I like that this book explores another side of 9/11... all the individual tragedies that tore apart families on 9/11/01, unrelated to the terrorist attacks. The book tackles the issue of guilt very well - the narrator, Tess, has an enormous amount of g...more
This is a very good story about a teen-ager who grieves for her sister. Little Zoe is killed Sept. 11 by an automobile when she runs into the street. While the rest of the world mourns 9/11, Tess and her family mourn Zoe. Tears, bouts of sadness, growing up events and family experiences blend to make a whole. Beard writes the story in the form of letters that Tess writes to Zoe. An entire year passes as Tess learns to cope with her grief. She feels responsible because she was supposed to be watc...more
This book all at once was heartbreaking, redemptive and healing. I read it in one sitting, not only because it's not a terribly long novel, but because it's so captivatingly honest, you can't put it down.

I want to especially applaud Mr. Beard for creating Tess in such a real, authentic way. How he was able to get into the mind and nuances of a 15 year old girl is beyond me, but he did so in such a way, that throughout the book, I kept thinking, "wow - he really gets who she is and what she's go...more
The storyline in itself is quite interesting. A girl is trying to grieve and come to terms with the death of her sister. Along the way, she makes some mistakes, gets a boyfriend, and seems to try to figure life out. This is a good first novel, but I felt like something was missing. There wasn't really any climax, but at the same time, I think that would have been awkward. The story is basically a letter that Tess is writing to her sister Zoe, who died, almost as if it will help her grieve. Detai...more
I'm not sure what it was about this book that I really liked. Nothing in and of itself made it necessarily fantastic, but I really enjoyed it. Maybe it's because the emotions felt real, or even with out losing a close family member, I understood what they were feeling.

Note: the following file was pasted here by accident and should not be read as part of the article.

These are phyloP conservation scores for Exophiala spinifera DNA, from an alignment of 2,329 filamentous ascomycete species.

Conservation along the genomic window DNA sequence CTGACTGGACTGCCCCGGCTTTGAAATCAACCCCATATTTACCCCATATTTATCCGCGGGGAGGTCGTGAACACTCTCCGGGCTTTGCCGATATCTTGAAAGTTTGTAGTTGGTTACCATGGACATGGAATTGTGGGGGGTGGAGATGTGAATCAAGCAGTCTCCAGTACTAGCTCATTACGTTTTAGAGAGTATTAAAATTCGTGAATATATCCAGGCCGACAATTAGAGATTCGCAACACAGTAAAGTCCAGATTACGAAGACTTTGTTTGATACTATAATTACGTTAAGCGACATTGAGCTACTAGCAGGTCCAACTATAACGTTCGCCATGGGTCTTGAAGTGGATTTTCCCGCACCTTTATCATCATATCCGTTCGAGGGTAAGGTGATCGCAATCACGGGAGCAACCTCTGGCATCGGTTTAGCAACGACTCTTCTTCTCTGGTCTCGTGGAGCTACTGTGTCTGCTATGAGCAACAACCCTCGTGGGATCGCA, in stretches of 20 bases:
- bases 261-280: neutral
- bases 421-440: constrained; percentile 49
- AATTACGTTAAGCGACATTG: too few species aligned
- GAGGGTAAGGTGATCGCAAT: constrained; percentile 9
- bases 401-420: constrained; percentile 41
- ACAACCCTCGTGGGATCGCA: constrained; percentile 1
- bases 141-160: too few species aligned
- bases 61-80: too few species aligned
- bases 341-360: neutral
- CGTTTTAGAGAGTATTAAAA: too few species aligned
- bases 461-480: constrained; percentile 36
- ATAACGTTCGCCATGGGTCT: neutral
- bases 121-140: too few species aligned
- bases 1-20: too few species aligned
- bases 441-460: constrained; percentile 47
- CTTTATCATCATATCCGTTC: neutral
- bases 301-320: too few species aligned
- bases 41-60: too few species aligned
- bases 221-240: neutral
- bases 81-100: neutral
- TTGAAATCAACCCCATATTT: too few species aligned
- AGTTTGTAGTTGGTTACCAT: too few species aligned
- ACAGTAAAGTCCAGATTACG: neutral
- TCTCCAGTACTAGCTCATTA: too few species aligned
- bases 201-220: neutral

I think that the character that I liked the most was he father. He had no idea what to do or even how to do it, but most importantly when he was needed, he was there. Just being his normal loser self, but there. And when he wasn't...more
At the beginning of the book, I felt a little impatient--I wasn't sure if I was going to buy into the teenage voice it's written in. After a few pages, I felt myself get caught up in this girl's story. I thought it was a vivid look at one family. More important though, it asks a question--what if your worst personal tragedy took place on September 11, 2001? Most of us have strong feelings about that day, but what about all the "little" things that happened that day? Are they less important? For...more
Liz Gibbs
This review has been hidden because it contains spoilers. To view it, click here.
I picked up this book because of my niece Zoe. When I read the cover flap I was scared to read it in case it was awful or in case i would alway think of it when I saw Zoe, but I'm glad I read it. The last few chapters had me crying in the library.

It deals with a teenager who lost her baby sister on September 11, 2001, though not in New York or on an airplane or in DC. The parts referencing that are particularly poignant. Really beautifully written. The four stars are for the last passage of the...more
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“People who fall in love can fall out of it.” 7 likes